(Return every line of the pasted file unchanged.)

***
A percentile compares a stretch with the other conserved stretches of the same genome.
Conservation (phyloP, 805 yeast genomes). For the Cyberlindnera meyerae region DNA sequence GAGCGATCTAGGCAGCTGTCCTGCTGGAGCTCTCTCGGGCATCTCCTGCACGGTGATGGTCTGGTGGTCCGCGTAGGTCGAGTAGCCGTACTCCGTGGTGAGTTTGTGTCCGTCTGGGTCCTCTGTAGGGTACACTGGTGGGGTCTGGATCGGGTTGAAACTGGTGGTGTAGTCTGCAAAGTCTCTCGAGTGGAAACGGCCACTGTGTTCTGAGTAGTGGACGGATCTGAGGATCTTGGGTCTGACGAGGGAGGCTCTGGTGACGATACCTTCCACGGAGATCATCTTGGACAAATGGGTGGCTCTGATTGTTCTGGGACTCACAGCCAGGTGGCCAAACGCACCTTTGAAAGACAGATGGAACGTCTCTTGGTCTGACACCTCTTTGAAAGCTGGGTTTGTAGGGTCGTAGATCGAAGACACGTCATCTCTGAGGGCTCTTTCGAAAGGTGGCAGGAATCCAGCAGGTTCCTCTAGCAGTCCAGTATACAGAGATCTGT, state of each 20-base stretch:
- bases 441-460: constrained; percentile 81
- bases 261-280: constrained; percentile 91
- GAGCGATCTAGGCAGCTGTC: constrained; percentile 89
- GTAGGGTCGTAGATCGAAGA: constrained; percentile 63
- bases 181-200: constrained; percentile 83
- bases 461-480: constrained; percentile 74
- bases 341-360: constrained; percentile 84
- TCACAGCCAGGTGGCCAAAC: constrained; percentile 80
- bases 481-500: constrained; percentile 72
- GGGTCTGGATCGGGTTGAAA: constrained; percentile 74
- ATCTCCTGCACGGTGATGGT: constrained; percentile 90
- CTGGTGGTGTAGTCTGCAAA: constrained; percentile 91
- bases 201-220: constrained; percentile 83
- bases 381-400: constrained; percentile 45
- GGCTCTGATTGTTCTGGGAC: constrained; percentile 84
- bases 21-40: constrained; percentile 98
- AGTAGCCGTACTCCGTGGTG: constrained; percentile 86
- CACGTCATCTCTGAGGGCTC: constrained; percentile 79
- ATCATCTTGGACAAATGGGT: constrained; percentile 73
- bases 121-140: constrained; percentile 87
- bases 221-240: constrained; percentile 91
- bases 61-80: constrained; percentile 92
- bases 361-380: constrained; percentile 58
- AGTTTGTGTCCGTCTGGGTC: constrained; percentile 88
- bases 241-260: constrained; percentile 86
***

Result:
A percentile compares a stretch with the other conserved stretches of the same genome.
Conservation (phyloP, 805 yeast genomes). For the Cyberlindnera meyerae region DNA sequence GAGCGATCTAGGCAGCTGTCCTGCTGGAGCTCTCTCGGGCATCTCCTGCACGGTGATGGTCTGGTGGTCCGCGTAGGTCGAGTAGCCGTACTCCGTGGTGAGTTTGTGTCCGTCTGGGTCCTCTGTAGGGTACACTGGTGGGGTCTGGATCGGGTTGAAACTGGTGGTGTAGTCTGCAAAGTCTCTCGAGTGGAAACGGCCACTGTGTTCTGAGTAGTGGACGGATCTGAGGATCTTGGGTCTGACGAGGGAGGCTCTGGTGACGATACCTTCCACGGAGATCATCTTGGACAAATGGGTGGCTCTGATTGTTCTGGGACTCACAGCCAGGTGGCCAAACGCACCTTTGAAAGACAGATGGAACGTCTCTTGGTCTGACACCTCTTTGAAAGCTGGGTTTGTAGGGTCGTAGATCGAAGACACGTCATCTCTGAGGGCTCTTTCGAAAGGTGGCAGGAATCCAGCAGGTTCCTCTAGCAGTCCAGTATACAGAGATCTGT, state of each 20-base stretch:
- bases 441-460: constrained; percentile 81
- bases 261-280: constrained; percentile 91
- GAGCGATCTAGGCAGCTGTC: constrained; percentile 89
- GTAGGGTCGTAGATCGAAGA: constrained; percentile 63
- bases 181-200: constrained; percentile 83
- bases 461-480: constrained; percentile 74
- bases 341-360: constrained; percentile 84
- TCACAGCCAGGTGGCCAAAC: constrained; percentile 80
- bases 481-500: constrained; percentile 72
- GGGTCTGGATCGGGTTGAAA: constrained; percentile 74
- ATCTCCTGCACGGTGATGGT: constrained; percentile 90
- CTGGTGGTGTAGTCTGCAAA: constrained; percentile 91
- bases 201-220: constrained; percentile 83
- bases 381-400: constrained; percentile 45
- GGCTCTGATTGTTCTGGGAC: constrained; percentile 84
- bases 21-40: constrained; percentile 98
- AGTAGCCGTACTCCGTGGTG: constrained; percentile 86
- CACGTCATCTCTGAGGGCTC: constrained; percentile 79
- ATCATCTTGGACAAATGGGT: constrained; percentile 73
- bases 121-140: constrained; percentile 87
- bases 221-240: constrained; percentile 91
- bases 61-80: constrained; percentile 92
- bases 361-380: constrained; percentile 58
- AGTTTGTGTCCGTCTGGGTC: constrained; percentile 88
- bases 241-260: constrained; percentile 86